Where do you find your fashion inspirations? Is there anything you’re looking for at the moment?

I look more on Instagram for ideas, rather than magazines. I’m looking for a new winter coat, one with a belted waist. I like the capes coming in at the moment, but it goes against my usual look. I do really need things with long sleeves too.

Ah, coats, I love them. But if you only have one main one, it’s important to get it right. Thank you for sharing your fashion philosophy with us, Claire. It’s been a pleasure!

Now that’s what I call a fairly typical modern shopper with a careful fashion budget: understands her figure, keeps an eye on trends, mixes new with old, and has some irreverent fun too.

Princess Tatiana spoke with Claire in May 2014, subsequently misfiled the photos, and only rediscovered them recently. But Claire still looks good!


Stocking Stuff

Recently I found a stack of 1960s vintage stockings in a thrift store, which was a fun and thrilling find that had more to do with the packaging than the actual contents. This is partly because I am a graphic designer, and mostly because I can’t be bothered with donning garters on a regular basis, especially as I am always dressing in a hurry. In my early 20s I often did wear stockings, and cursed when I had failed to button garters properly. There is nothing like the horror and mortification of a stocking coming down at the most inopportune moment due to failed garters!

Vintage Stockings

There is a set of three pairs of nylon stockings by Bouquet, in a beige skin tone, size 8½; one packet had already been opened and the contents examined – whether by the original owner or someone else I don’t know, but they haven’t been worn.

The wonderful second package – illustrated with a poodle! – contains Kolotex Clings stockings, in the colour ‘Flame’, size 8½–9. If the poodle on the box is not enough to delight you, the interior packaging is priceless. It includes instructions for how to put pantyhose on (I would add to them: file your nails, or else wear cotton gloves when pulling on fine hosiery), and also a promotional pamphlet disguised as a fashion quiz, the cover design of which is in an early psychedelic style. This pamphlet is full of everything you wanted to know about Trikolon, a 2-way nylon: ‘so fine a spider couldn’t spin it’.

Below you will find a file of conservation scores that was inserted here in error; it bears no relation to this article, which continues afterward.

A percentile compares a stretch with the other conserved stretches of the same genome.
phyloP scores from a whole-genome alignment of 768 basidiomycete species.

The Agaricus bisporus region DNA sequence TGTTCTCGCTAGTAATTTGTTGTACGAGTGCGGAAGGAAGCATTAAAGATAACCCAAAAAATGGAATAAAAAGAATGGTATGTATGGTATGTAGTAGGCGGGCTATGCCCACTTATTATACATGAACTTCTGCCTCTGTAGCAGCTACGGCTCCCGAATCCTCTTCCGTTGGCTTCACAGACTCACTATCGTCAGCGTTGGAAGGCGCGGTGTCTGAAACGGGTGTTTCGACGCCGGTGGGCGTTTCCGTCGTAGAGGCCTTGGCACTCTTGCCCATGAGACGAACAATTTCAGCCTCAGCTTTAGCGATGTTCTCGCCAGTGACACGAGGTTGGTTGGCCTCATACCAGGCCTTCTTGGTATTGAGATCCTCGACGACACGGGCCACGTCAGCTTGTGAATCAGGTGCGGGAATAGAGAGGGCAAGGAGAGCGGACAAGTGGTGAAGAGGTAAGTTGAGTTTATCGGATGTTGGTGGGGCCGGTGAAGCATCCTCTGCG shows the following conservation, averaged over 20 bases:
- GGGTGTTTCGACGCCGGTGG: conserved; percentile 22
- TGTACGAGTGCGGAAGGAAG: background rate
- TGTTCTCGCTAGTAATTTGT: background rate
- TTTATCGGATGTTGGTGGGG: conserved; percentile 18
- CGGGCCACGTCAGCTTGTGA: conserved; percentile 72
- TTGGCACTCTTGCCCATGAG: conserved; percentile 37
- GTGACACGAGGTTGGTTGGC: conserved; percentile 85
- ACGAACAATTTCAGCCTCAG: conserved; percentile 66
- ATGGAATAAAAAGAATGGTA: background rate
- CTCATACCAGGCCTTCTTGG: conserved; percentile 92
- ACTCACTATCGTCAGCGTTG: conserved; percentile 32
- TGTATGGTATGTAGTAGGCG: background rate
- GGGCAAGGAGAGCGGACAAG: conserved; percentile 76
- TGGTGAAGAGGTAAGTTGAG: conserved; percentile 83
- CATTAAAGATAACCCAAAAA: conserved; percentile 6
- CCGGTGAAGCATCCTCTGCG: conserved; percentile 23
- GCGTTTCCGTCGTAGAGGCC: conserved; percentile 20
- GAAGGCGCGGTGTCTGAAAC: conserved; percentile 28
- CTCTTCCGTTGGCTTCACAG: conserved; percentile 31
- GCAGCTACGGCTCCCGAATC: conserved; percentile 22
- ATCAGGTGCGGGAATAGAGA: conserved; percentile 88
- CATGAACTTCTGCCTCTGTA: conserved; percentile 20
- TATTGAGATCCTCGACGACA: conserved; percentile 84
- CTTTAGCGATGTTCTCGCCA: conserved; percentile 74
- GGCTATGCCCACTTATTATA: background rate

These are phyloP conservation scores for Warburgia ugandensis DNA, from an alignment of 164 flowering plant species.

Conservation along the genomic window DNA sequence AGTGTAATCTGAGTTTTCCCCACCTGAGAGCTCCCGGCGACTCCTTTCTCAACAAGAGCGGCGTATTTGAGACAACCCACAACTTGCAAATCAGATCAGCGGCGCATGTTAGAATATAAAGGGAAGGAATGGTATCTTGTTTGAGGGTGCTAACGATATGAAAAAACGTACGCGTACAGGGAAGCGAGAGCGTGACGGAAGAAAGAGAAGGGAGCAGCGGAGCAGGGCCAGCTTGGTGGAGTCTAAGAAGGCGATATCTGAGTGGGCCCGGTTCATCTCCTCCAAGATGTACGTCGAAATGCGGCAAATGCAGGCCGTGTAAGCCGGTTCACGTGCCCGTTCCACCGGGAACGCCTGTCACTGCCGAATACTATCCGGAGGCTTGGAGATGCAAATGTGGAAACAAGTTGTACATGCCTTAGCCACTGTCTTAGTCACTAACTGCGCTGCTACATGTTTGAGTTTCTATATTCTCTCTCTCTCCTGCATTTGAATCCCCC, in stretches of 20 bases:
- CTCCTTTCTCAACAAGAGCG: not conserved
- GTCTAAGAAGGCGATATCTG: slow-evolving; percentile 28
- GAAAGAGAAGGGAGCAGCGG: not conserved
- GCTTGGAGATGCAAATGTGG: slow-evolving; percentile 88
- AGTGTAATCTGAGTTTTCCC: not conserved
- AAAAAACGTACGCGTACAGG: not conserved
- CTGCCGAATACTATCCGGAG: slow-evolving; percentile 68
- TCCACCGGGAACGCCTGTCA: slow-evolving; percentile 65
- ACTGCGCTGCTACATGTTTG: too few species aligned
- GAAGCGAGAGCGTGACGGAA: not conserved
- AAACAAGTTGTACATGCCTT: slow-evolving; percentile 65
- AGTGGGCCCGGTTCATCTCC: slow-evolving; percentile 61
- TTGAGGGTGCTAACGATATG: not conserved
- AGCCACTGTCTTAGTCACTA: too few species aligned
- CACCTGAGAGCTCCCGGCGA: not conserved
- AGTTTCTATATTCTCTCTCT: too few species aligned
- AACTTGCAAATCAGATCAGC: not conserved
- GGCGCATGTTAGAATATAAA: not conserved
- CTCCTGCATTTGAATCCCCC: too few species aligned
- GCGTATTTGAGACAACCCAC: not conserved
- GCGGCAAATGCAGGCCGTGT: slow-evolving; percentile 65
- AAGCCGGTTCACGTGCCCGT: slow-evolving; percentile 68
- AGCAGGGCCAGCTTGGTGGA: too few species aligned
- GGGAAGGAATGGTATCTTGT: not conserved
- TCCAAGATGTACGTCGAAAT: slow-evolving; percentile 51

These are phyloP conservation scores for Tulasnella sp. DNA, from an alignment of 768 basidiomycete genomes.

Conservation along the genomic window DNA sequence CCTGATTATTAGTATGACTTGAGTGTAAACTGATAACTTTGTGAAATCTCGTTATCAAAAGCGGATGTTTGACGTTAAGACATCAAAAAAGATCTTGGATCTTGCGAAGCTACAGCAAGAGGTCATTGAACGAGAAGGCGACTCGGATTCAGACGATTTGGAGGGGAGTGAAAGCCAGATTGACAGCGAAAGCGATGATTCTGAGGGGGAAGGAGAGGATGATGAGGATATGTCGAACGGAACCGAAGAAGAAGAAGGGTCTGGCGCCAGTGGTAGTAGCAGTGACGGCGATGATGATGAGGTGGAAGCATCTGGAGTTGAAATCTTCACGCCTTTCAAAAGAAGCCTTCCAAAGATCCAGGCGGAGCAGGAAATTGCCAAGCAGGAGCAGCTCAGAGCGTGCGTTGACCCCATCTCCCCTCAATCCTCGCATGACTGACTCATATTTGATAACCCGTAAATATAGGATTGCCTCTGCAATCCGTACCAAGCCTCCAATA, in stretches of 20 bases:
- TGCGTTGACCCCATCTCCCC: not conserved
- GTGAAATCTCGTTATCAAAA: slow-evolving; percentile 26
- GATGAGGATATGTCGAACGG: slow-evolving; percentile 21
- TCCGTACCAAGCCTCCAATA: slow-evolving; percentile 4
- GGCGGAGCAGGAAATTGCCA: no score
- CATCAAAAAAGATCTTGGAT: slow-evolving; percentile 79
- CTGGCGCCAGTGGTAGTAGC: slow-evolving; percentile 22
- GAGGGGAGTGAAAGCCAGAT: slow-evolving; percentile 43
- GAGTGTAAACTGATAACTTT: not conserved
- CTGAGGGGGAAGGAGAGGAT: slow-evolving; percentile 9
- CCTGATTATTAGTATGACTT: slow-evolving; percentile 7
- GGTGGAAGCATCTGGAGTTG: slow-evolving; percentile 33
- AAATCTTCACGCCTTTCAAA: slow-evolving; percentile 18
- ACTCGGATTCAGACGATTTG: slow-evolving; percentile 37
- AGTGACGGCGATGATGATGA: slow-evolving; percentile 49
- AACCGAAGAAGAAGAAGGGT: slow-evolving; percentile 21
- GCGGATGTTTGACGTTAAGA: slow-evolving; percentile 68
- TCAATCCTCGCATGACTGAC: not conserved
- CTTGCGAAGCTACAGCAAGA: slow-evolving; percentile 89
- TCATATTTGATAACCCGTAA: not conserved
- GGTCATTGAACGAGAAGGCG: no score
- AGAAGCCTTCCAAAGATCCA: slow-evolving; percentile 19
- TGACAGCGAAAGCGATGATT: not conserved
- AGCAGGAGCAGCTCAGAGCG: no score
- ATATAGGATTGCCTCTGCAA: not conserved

While Kolotex was already producing full pantyhose at this point, the owner of these clearly had not yet made the shift – or perhaps they had in fact, which is why the contents of these packages remained unworn relics.

Click for larger version

A Bit of History

Nylon was introduced in 1939 by chemical company DuPont, but WWII interrupted the manufacture of stockings, leading to global shortages and a black market that did not abate until the end of the war. Even after production was reinstated, DuPont could not keep up with the immediate demand, and that lead to nylon riots in America!

Pantyhose were introduced in 1959 and quickly became popular, eventually superseding stockings in sales, especially with the Sixties craze for minidresses. It was not until 1987 that sales declined – though only a little – with the newly invented stay-up stockings. These are my favourite: there is no bother of pulling them up and down whenever one goes to the bathroom, and there is no tiresome fiddling with garters.

The copy in the Kolotex fashion quiz is quite entertaining; click through to the gallery to see all twelve pages.

Photos: March 2017


Extra Sugar

A few years ago, my occasional collaborator Sapphire and I transformed ourselves into anime girls to create a little humorous cartoon sequence. It was based on the premise that these typically skimpily-clad girls were drawn by male artists, and were TIRED OF IT. They’d had jack of glorified scanties and wanted to wear designer clothes. And they were prepared to fight for them!

Long-time readers of SNAP will not wonder where our costumes came from: out of my closet, which encompasses a multitude of wigs, accessories and sundry oddments as well as a vast assortment of vintage and contemporary clothes – almost anything you could imagine. A 1950s opera cloak? Tick! An 1850s velvet skating coat? Tick! A Victorian woman’s evening top hat? Edwardian underclothes? A pair of over-the-knee leather boots? A long, curly-haired pink wig? Tick, tick, tick! (Those who know my tiny apartment often exclaim, “Where do you keep it all?!”)

Once we’d worked out what our costumes were going to be, the really fun part was putting on our makeup. Sapphire had cleverly done her research and found some YouTube tutorials on transforming our boring human eyes into enormous anime eyes. I supplied an enormous quantity of makeup for the purpose (Sapphire enquiring, “Do you have white eyeliner?” “Yes!” “Liquid eyeliner?” “Yes!” “False eyelashes?” “Yes! I have everything!”). The only thing Sapphire had to bring was a pair of shoes, since she’s a size smaller than me.